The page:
A total of 31 consecutive patients treated with vax-plasma were included. Key demographic and clinical characteristics of the study population are provided in Tables 1 and 2. The median age of patients treated with vax-plasma was 63 years (range, 16-84), and 35% (11 of 31 patients) were female. Of these, 21 patients were treated for hematological malignancies, 6 patients were treated for rheumatic diseases, 3 patients had received a SOT, 1 patient was treated for multiple sclerosis, 1 patient was treated for a brain tumor, and 1 patient was diagnosed with CVID during COVID-19 disease. Sixteen patients had received anti-CD20 monoclonal antibodies within the last 6 months and 5 patients had been treated with Bruton tyrosine kinases inhibitors within the last 6 months—both of which have been associated with impaired immunogenicity.2,16 

Table 1.

Characteristics of 31 immunocompromised patients with protracted COVID-19 who received vax-plasma transfusion

Characteristics (N = 31)Data
Age, median (range), y 63 (16-84) 
Females/males, n 11/20 
Hematological malignancies, n 21  
CLL 5 (24) 
MCL 5 (24) 
MM 4 (19) 
AML 2 (10) 
DLBCL 2 (10) 
MALT lymphoma 1 (5) 
ALL 1 (5) 
FL 1 (5) 
Other immunosuppressive conditions, n 12  
RA 4 (33) 
Systemic lupus erythematosus 2 (17) 
SOT  3 (25) 
Multiple sclerosis 1 (8)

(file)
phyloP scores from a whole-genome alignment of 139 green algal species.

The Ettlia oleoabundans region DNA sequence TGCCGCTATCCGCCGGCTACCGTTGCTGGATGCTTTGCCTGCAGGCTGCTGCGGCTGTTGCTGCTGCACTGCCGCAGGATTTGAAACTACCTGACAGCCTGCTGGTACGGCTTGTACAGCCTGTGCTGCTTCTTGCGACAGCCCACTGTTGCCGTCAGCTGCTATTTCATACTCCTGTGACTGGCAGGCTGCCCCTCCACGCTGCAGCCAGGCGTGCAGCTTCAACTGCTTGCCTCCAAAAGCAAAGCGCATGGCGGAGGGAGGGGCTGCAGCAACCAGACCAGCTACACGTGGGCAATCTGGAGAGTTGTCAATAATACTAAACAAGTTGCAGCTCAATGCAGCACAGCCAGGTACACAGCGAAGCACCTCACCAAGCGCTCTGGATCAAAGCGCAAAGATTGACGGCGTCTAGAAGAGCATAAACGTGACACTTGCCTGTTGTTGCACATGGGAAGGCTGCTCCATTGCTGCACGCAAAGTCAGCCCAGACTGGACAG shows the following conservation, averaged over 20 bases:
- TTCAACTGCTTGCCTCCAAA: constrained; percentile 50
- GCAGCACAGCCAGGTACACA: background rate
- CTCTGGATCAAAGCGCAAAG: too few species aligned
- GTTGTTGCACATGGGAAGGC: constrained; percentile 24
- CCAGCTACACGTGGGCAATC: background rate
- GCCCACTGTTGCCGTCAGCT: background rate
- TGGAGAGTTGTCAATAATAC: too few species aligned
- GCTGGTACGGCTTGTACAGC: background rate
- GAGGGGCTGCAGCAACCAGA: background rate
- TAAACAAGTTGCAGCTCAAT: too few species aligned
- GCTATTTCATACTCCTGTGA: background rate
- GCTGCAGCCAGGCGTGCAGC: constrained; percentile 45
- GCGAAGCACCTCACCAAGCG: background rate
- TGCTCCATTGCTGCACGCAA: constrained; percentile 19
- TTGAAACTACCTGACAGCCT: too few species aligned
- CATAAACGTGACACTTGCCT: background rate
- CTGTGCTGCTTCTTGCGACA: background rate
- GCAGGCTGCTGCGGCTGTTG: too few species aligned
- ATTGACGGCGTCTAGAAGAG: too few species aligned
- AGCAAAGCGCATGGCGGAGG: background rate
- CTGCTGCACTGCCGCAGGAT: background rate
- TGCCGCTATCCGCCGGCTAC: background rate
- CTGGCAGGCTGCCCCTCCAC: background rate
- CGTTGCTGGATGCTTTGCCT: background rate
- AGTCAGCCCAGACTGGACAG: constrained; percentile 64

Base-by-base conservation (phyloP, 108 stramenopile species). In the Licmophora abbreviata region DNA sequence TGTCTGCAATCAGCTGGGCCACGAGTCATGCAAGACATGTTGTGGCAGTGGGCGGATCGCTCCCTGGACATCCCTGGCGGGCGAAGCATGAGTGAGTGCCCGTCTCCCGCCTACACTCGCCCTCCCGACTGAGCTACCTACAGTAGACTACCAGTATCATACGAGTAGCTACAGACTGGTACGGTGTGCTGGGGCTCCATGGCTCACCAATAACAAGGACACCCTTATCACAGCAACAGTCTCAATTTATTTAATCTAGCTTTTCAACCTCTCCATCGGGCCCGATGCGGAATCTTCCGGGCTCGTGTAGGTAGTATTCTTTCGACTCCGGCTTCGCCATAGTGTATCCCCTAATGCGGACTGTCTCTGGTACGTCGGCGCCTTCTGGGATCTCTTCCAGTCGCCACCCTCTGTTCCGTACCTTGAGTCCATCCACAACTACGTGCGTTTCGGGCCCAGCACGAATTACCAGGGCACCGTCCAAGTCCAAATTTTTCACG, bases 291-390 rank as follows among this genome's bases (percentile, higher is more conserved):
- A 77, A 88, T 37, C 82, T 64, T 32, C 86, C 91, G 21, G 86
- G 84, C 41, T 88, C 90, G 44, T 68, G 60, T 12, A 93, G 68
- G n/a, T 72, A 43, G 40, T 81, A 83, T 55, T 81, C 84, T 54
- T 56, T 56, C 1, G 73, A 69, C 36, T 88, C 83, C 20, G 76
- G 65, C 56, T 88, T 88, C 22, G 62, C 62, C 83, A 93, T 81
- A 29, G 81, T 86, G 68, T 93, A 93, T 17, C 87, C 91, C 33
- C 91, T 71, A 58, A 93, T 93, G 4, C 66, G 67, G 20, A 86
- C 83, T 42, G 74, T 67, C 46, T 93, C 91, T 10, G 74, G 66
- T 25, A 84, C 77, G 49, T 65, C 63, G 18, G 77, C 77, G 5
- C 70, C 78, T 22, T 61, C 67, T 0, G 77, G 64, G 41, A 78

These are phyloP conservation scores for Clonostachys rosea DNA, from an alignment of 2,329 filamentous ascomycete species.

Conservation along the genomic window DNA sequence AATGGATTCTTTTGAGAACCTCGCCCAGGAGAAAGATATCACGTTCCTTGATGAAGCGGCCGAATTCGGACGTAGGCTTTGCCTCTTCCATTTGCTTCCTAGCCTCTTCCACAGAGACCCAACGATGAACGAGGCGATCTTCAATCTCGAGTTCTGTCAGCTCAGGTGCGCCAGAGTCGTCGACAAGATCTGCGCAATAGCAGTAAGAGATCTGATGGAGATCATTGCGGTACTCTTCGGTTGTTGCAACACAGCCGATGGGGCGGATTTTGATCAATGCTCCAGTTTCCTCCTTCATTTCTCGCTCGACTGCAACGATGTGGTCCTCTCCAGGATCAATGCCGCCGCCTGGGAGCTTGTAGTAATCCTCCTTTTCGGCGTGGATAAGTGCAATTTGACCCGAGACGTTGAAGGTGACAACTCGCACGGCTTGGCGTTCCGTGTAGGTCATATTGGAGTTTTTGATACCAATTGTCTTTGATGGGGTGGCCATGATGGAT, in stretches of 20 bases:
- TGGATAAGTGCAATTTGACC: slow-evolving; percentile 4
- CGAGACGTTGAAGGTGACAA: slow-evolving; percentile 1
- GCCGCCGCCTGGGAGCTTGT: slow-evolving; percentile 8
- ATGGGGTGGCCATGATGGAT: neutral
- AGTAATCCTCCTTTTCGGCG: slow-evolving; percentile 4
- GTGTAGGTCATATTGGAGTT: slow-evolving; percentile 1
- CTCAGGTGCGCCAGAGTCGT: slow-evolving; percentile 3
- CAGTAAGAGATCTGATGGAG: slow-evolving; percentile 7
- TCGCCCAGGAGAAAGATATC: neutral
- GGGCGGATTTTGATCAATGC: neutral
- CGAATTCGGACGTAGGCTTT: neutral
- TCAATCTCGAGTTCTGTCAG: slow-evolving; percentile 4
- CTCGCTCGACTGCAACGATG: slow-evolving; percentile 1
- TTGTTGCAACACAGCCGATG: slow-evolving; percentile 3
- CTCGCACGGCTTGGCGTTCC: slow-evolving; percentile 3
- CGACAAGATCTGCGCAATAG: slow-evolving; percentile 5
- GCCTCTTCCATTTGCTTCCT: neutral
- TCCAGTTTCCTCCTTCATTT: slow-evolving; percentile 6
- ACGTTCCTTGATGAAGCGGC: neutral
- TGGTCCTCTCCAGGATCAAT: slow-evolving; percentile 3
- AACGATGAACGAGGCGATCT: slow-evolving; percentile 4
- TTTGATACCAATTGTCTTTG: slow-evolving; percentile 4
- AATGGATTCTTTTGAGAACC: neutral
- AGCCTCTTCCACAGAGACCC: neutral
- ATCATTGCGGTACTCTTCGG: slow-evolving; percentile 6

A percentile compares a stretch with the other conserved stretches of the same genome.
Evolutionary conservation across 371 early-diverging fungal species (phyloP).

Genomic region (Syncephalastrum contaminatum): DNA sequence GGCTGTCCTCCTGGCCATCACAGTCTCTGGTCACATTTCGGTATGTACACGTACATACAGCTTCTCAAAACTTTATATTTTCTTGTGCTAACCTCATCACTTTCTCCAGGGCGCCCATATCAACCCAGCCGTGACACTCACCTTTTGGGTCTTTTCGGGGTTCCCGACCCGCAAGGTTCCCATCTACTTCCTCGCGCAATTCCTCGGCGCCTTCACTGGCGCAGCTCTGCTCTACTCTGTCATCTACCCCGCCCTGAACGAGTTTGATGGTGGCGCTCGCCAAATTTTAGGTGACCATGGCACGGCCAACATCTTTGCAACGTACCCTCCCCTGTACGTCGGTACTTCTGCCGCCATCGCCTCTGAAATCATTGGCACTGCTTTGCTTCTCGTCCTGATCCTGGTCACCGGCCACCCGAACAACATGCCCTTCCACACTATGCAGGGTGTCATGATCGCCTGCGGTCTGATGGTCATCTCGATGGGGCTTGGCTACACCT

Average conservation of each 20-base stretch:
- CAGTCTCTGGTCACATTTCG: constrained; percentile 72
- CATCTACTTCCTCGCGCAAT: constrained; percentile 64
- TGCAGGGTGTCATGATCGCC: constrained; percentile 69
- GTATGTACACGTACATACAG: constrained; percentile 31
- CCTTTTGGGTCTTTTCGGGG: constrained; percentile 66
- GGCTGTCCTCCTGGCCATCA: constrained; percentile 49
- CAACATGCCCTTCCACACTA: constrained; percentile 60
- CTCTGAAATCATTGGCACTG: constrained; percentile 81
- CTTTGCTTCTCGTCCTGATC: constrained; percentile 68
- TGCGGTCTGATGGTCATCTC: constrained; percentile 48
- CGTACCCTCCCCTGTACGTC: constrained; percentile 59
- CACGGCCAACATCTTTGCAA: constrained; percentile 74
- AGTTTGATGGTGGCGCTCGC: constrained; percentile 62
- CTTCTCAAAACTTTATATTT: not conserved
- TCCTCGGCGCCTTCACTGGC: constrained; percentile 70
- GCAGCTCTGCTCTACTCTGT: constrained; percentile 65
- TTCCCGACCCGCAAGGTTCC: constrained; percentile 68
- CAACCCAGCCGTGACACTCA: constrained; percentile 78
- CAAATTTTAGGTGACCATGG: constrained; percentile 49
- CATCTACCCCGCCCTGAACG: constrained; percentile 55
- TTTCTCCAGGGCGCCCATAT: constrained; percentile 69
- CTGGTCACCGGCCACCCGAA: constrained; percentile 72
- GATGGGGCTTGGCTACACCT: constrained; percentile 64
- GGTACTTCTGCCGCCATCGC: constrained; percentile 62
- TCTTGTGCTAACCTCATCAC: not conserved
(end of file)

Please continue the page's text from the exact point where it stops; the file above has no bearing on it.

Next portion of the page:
CVID 1 (8) 
Brain tumor (DL-GNT) 1 (8) 
Active immunosuppressive treatment, n (%)  
Anti-CD20 therapy 16 (52) 
Bruton tyrosine kinase inhibitors 5 (16) 
CAR T-cell therapy 3 (10) 
COVID-19 severity (WHO score§ )  
2 (6) 
14 (45) 
5-6 12 (39) 
3 (10) 
Previous COVID-19–specific treatments, n (%)  
Remdesivir 30 (97) 
Steroids 26 (84) 
mAb 7 (23) 
Vaccinated against SARS-CoV-2, n (%) 21 (68) 
Hospital admission, n (%)  
Inpatient 29 (94) 
ICU 12 (39) 
Overall survival, n (%) 26 (84) 
Characteristics (N = 31)Data
Age, median (range), y 63 (16-84) 
Females/males, n 11/20 
Hematological malignancies, n 21  
CLL 5 (24) 
MCL 5 (24) 
MM 4 (19) 
AML 2 (10) 
DLBCL 2 (10) 
MALT lymphoma 1 (5) 
ALL 1 (5) 
FL 1 (5) 
Other immunosuppressive conditions, n 12  
RA 4 (33) 
Systemic lupus erythematosus 2 (17) 
SOT  3 (25) 
Multiple sclerosis 1 (8) 
CVID 1 (8) 
Brain tumor (DL-GNT) 1 (8) 
Active immunosuppressive treatment, n (%)  
Anti-CD20 therapy 16 (52) 
Bruton tyrosine kinase inhibitors 5 (16) 
CAR T-cell therapy 3 (10) 
COVID-19 severity (WHO score§ )  
2 (6) 
14 (45) 
5-6 12 (39) 
3 (10) 
Previous COVID-19–specific treatments, n (%)  
Remdesivir 30 (97) 
Steroids 26 (84) 
mAb 7 (23) 
Vaccinated against SARS-CoV-2, n (%) 21 (68) 
Hospital admission, n (%)  
Inpatient 29 (94) 
ICU 12 (39) 
Overall survival, n (%) 26 (84) 

Unless otherwise noted, data are presented as number (%).

ALL, Acute lymphoblastic leukemia; AML, acute myeloid leukemia; CAR, chimeric antigen receptor; CLL, chronic lymphocytic leukemia; CVID, common variable immune deficiency; DLBCL, diffuse large B-cell lymphoma; DL-GNT, diffuse leptomeningeal disseminated glioneuronal tumor; FL, follicular lymphoma; ICU, intensive care unit; MALT, mucosa-associated lymphoid tissue; mAb, neutralizing antispike monoclonal antibodies; MCL, mantle cell lymphoma; MM, multiple myeloma; RA, rheumatoid arthritis; SOT, solid organ transplant; WHO, World Health Organization.

Note that hematological malignancies and other immunosuppressive conditions are not mutually exclusive. Two patients had multiple malignant diagnoses— CVID and MALT lymphoma (1 patient) and lupus and multiple kidney transplants (1 patient).